Bromances: Fact or Fiction?
Are bromances ruining your dating life?
Remember how men used to be terrified of commitment and scared silly of serious relationships? Well 2009 is the year that’s all finally changing.
Straight men are suddenly into one-on-one romance like never before. Except those romances happen to be with other (straight) dudes.
Bromances are the new black. They’re popping up everywhere you turn – from the hilarious hit movie, I Love You, Man, to the crappy MTV reality show, Bromance.
Times Online has even created a timeline of bromances throughout cinematic history. Lest you think this is just a passing fad, the site traces male ‘mances back for decades, including Butch Cassidy and the Sundance Kid, Maverick and Goose, Han and Chewie, Kirk and Spock and of course, Batman and Robin.
But are bromances a real-life trend or simply a fantasy created by Hollywood? SpeedDate.com conducted a poll to find out the facts behind the bromance brouhaha.
It turns out only 14 percent of the men polled have a relationship they would categorize as a “bromance.” But an additional 47 percent of the men polled say they’re definitely tight with their male friends.
Where does one draw the line between buddy and bromance? That’s a question women have been asking themselves for years.
Most women polled in the SpeedDate.com survey said bromances weren’t a deal breaker and that they would definitely date a guy involved in a bromance. Forty-five percent of women responded that bromances were “great” and another 32 percent said they were “weird,” but that it wouldn’t stop them from dating someone.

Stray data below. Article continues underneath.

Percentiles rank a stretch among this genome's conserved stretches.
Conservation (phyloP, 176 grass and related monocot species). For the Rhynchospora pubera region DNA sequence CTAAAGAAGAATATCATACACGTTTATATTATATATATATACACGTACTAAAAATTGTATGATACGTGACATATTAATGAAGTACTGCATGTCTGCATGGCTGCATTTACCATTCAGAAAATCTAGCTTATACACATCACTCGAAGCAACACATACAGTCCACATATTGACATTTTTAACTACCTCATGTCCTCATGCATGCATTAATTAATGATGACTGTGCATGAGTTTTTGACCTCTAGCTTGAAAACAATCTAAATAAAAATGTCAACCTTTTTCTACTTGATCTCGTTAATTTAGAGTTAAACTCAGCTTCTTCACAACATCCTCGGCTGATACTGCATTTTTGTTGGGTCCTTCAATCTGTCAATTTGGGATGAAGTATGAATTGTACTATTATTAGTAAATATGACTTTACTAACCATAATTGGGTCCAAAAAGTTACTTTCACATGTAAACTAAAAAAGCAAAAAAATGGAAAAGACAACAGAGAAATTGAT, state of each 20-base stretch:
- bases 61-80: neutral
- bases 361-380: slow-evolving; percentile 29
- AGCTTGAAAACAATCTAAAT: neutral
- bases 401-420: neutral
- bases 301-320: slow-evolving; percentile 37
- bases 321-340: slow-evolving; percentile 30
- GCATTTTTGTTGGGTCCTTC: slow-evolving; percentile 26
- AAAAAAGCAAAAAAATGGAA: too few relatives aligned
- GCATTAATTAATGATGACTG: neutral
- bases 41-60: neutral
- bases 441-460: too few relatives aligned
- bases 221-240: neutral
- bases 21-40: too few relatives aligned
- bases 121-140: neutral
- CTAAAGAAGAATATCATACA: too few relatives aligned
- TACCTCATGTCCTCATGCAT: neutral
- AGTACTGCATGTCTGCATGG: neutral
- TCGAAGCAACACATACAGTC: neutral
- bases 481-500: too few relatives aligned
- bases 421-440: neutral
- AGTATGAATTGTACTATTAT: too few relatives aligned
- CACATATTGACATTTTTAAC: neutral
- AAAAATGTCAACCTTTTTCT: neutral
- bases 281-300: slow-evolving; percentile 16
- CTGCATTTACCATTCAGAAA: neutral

In my experience, nearly every straight guy is carrying on some sort of bromance.
A male editor friend of mine admits: “I think the relationship my best friend and I have is more complicated than the one we have with our wives,” he says. “When I call him and his wife answers, she says, ‘Your girlfriend is on the phone.’ Of course, he’s the complicated man-child, not me.”
A 33-year-old actress describes her ex-boyfriend as a “serial bromantic,” who carried on three serious bromances during their relationship.
“This guy would call his parents maybe once every two weeks. But he’d be on the phone with ‘buddy of the week’ every two hours. He was on the phone with his guy friends far more than I was ever on the phone with my girl friends.”
While that may be an extreme example of bromance gone awry, most fellow friendships are fairly benign. And women are wise to let men get their dynamic duo fix.
“Bromances are a good sign of a high-functioning, well-adjusted guy, who’s comfortable with feelings and commitment,” a 28-year-old female teacher tells BettyConfidential.com. “It’s healthier than dating someone who’s a sullen hermit crab.”
A 32-year-old male exec says he encourages the women he’s dating to be comfortable with his bromances.
“Women should try harder to win over a guy’s best friends – if my boys aren’t in to being around you, it’ll make me a lot less likely to include you in my plans,” he says. “It can really make a relationship difficult because it forces me to choose between spending my precious free time with you or my friends.”
And it could be worse, as one male writer tells us.
“I’m married. I have a bromance with my Xbox.”
Would you date a guy who’s having a bromance?